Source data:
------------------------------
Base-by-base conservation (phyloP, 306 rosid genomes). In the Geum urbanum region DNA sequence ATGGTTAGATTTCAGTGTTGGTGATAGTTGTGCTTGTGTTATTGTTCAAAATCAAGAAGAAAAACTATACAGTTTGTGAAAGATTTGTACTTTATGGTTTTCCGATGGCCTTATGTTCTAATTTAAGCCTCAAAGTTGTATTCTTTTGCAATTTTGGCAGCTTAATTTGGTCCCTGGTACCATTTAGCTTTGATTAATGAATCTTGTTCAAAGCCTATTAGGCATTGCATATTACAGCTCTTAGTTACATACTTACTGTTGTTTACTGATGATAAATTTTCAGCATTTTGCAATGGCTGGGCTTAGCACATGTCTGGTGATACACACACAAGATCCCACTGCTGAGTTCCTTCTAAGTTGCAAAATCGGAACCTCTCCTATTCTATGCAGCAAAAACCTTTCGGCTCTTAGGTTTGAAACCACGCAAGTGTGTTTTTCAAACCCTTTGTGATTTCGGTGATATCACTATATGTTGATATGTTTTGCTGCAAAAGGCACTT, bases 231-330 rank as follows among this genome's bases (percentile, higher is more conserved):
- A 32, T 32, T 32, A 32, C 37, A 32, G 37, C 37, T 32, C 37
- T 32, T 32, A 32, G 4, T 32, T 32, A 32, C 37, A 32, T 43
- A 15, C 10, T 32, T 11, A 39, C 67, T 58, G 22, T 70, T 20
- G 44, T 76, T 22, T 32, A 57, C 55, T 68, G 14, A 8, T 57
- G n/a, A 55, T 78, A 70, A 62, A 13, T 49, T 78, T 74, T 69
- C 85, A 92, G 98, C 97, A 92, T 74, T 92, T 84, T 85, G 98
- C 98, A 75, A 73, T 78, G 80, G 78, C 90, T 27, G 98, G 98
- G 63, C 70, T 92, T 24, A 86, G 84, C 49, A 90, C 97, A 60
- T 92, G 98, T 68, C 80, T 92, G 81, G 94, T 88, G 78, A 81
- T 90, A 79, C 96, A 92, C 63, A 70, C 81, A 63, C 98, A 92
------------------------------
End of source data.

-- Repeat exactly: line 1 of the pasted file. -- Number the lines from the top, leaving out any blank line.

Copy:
Base-by-base conservation (phyloP, 306 rosid genomes). In the Geum urbanum region DNA sequence ATGGTTAGATTTCAGTGTTGGTGATAGTTGTGCTTGTGTTATTGTTCAAAATCAAGAAGAAAAACTATACAGTTTGTGAAAGATTTGTACTTTATGGTTTTCCGATGGCCTTATGTTCTAATTTAAGCCTCAAAGTTGTATTCTTTTGCAATTTTGGCAGCTTAATTTGGTCCCTGGTACCATTTAGCTTTGATTAATGAATCTTGTTCAAAGCCTATTAGGCATTGCATATTACAGCTCTTAGTTACATACTTACTGTTGTTTACTGATGATAAATTTTCAGCATTTTGCAATGGCTGGGCTTAGCACATGTCTGGTGATACACACACAAGATCCCACTGCTGAGTTCCTTCTAAGTTGCAAAATCGGAACCTCTCCTATTCTATGCAGCAAAAACCTTTCGGCTCTTAGGTTTGAAACCACGCAAGTGTGTTTTTCAAACCCTTTGTGATTTCGGTGATATCACTATATGTTGATATGTTTTGCTGCAAAAGGCACTT, bases 231-330 rank as follows among this genome's bases (percentile, higher is more conserved):